CM Bhagwant Mann at NZC Meet, Says ‘Punjab’s Water Resources Exhausted, No Water to Share’

CM Bhagwant Mann

CM Bhagwant Mann: The Sutlej-Yamuna Link canal building, a sensitive topic between Punjab and Haryana, was fiercely opposed by Punjab Chief Minister Bhagwant Mann on Tuesday, claiming it could result in significant law and order problems. Mann also called for the transfer of Chandigarh to Punjab.

Punjab CM Bhagwant Mann’s Key Concerns and Demands at Northern Zonal Council Meeting

CM Mann spoke out against the proposal to affiliate Haryana colleges with Panjab University, the imposition of a water cess on hydropower projects by the government of Himachal Pradesh, and Rajasthan’s demand to join the Bhakra Beas Management Board (BBMB) during the 31st Northern Zonal Council meeting here. The CM demanded the prosecution of illicit travel agencies, the creation of a centre of excellence to combat drone threats, the rapid establishment of a regional NSG facility in Pathankot, and revision of flood relief standards.

Punjab CM Bhagwant Mann’s Push for Chandigarh’s Transfer from Union Territory to Punjab

Union Home Minister Amit Shah presided over the 31st NZC meeting. The NZC is made up of the union territories of Chandigarh, Jammu and Kashmir, Delhi, Haryana, Rajasthan, and Himachal Pradesh. The CM stated that Chandigarh was formally moved from Shimla to Chandigarh on September 21, 1953 as part of his argument for giving Chandigarh to the state of Punjab. The city of Chandigarh, however, was designated a Union Territory under the terms of the Punjab Reorganization Act, 1966 at the time of the state’s bifurcation in 1966, Mann said. This status quo has persisted ever since, and Mann claimed it is a grave injustice to the residents of the state.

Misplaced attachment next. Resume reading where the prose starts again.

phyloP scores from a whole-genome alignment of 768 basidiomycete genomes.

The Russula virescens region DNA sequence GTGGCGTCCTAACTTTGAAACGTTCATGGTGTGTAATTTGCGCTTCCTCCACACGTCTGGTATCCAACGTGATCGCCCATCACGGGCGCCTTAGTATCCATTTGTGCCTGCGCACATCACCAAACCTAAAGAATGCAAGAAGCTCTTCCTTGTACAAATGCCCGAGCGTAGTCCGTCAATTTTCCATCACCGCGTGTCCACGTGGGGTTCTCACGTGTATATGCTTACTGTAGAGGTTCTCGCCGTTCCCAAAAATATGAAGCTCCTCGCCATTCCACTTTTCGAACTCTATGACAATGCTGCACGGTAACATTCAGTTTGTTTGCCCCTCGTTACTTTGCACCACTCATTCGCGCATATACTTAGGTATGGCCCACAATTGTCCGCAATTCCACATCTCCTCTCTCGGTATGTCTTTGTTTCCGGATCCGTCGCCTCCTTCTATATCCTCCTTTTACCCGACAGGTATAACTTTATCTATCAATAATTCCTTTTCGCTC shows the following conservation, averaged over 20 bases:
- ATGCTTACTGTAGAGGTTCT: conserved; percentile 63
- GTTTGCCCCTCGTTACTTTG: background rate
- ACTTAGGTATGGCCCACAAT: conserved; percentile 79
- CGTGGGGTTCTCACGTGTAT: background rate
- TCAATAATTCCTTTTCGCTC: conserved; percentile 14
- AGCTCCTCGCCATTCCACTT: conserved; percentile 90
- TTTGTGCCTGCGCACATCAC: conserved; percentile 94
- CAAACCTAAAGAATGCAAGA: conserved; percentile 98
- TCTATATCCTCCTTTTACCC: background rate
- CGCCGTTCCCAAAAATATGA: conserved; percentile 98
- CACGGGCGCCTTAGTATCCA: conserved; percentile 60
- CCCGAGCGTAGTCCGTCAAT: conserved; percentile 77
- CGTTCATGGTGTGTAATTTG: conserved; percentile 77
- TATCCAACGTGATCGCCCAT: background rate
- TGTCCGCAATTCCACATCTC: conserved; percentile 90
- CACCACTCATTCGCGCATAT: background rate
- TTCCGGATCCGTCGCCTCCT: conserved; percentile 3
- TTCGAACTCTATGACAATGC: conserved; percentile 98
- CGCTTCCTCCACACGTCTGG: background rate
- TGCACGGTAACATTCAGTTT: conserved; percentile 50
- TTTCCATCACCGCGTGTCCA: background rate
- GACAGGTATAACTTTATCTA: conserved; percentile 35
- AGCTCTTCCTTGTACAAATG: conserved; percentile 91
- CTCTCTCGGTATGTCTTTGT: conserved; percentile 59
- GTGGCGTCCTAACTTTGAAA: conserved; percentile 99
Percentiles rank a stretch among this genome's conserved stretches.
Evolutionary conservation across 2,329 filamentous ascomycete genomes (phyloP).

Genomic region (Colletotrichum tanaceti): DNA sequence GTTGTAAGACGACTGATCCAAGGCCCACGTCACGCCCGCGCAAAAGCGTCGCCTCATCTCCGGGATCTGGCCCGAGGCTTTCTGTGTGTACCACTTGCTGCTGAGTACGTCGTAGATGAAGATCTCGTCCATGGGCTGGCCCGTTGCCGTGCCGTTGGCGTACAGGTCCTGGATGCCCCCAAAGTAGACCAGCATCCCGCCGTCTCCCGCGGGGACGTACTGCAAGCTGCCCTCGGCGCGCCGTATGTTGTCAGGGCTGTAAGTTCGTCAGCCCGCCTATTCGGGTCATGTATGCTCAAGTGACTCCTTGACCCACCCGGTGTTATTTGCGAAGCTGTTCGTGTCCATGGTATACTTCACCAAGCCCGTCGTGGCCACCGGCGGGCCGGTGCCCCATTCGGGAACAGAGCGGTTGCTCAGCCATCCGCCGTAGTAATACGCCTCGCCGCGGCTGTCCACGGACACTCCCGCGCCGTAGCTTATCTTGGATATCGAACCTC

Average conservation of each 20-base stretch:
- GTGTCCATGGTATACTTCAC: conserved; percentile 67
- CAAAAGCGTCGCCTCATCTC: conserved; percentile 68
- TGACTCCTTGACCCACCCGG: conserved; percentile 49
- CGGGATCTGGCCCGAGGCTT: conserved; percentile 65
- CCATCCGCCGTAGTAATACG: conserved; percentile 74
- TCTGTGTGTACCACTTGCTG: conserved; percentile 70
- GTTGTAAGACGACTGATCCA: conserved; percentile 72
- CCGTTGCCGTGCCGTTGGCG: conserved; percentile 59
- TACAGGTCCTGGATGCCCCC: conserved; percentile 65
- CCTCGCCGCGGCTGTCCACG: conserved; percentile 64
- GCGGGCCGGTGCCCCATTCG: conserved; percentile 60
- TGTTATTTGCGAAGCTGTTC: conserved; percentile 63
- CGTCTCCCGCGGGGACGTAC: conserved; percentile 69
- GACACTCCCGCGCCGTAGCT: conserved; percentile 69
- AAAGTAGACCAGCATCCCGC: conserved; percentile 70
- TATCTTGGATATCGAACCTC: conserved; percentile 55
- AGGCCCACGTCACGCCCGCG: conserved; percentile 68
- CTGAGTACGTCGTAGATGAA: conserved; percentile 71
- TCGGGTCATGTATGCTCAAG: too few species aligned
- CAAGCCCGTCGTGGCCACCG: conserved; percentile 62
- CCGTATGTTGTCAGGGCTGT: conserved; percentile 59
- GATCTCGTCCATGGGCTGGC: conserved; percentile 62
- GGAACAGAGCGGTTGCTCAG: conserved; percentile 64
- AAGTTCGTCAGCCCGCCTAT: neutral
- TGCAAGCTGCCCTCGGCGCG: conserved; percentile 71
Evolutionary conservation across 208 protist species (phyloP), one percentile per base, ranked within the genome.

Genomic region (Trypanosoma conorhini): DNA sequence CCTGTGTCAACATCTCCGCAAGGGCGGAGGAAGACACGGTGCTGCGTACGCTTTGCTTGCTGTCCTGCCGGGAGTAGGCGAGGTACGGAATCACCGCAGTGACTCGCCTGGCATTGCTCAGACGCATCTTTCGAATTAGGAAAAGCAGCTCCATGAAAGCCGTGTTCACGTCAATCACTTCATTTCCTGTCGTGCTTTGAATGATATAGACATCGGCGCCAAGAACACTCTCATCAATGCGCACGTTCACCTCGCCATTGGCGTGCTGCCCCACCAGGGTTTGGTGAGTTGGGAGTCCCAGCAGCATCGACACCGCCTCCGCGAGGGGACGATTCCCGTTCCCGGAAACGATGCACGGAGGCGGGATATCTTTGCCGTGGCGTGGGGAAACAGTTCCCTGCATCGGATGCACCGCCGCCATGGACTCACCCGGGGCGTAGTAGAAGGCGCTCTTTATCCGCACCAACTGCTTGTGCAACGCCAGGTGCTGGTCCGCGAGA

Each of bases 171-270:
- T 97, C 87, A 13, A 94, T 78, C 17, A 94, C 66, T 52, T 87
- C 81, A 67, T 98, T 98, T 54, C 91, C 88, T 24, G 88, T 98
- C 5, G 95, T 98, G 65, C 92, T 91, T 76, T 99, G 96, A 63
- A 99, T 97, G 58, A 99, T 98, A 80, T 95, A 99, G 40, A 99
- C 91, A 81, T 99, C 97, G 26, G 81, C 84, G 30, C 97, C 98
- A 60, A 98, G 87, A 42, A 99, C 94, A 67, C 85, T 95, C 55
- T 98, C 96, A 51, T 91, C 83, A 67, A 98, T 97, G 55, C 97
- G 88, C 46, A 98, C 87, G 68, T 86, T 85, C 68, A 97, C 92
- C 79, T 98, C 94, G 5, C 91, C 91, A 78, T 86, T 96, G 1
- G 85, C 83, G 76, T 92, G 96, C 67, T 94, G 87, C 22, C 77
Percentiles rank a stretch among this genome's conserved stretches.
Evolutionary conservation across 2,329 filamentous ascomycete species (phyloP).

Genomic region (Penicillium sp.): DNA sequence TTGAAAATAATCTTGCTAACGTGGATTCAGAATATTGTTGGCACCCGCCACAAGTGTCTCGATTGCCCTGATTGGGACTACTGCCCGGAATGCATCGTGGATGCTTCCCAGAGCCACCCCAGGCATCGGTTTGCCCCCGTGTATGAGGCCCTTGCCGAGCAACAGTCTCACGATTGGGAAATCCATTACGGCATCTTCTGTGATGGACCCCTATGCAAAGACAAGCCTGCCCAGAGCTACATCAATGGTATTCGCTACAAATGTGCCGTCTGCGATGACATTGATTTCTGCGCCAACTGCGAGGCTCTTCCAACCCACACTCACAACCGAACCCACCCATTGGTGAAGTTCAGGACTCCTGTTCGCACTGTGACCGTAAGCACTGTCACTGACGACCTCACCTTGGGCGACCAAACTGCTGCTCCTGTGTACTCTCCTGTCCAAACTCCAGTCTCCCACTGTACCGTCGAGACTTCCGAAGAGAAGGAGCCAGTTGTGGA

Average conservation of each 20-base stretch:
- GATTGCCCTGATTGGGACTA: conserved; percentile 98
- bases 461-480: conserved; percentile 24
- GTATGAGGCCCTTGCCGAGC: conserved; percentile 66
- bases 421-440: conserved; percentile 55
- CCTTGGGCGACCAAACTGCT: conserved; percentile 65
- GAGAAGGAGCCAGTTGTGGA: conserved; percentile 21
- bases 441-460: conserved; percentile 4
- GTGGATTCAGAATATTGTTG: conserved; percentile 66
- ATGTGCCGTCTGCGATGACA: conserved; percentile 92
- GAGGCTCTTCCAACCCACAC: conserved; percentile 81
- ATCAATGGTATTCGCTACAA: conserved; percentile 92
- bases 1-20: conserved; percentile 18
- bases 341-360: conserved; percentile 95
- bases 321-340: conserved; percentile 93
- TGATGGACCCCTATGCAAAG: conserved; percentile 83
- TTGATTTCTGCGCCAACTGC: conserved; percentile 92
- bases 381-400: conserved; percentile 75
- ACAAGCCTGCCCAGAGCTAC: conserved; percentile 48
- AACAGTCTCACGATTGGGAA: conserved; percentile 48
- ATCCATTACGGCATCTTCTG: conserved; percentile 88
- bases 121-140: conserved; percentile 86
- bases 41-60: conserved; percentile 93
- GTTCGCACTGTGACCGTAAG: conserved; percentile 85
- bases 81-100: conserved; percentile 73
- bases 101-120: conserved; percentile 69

Punjab CM Bhagwant Mann’s Call for Chandigarh’s Repatriation and SYL Canal Issue

“Chandigarh was formed as a new Capital of Punjab over the land acquired in the state of Punjab,” he asserted. Although the demand for Chandigarh’s repatriation to Punjab has been discussed at numerous venues, according to Mann, it has not yet been met. The capitals of Punjab and Haryana share Chandigarh. Regarding the SYL issue, Mann maintained that the project should now be thought of as Yamuna-Sutlej Link since the state has no surplus water to share with any other state. Sharing “even a single drop of water from it” is not an option since the Sutlej River has already dried up. He suggested that Punjab could instead receive water from the Ganga and Yamuna through the Sutlej river.

Punjab CM Bhagwant Mann’s Concerns on SYL Canal and Water Distribution

According to him, in addition to Haryana and Rajasthan, the SYL canal is a very sensitive subject in Punjab, and its construction would likely cause severe law and order problems that could have an impact on the entire nation. Mann argued that Punjab lacks excess water to share with Haryana and that the supply of water needs to be reevaluated in accordance with international standards. Mann also called for the establishment of a new tribunal. He claimed that although the state had asked to be included in discussions regarding the distribution of Yamuna waters, its request had not been taken into account because no part of Punjab’s territory is included inside the Yamuna basin.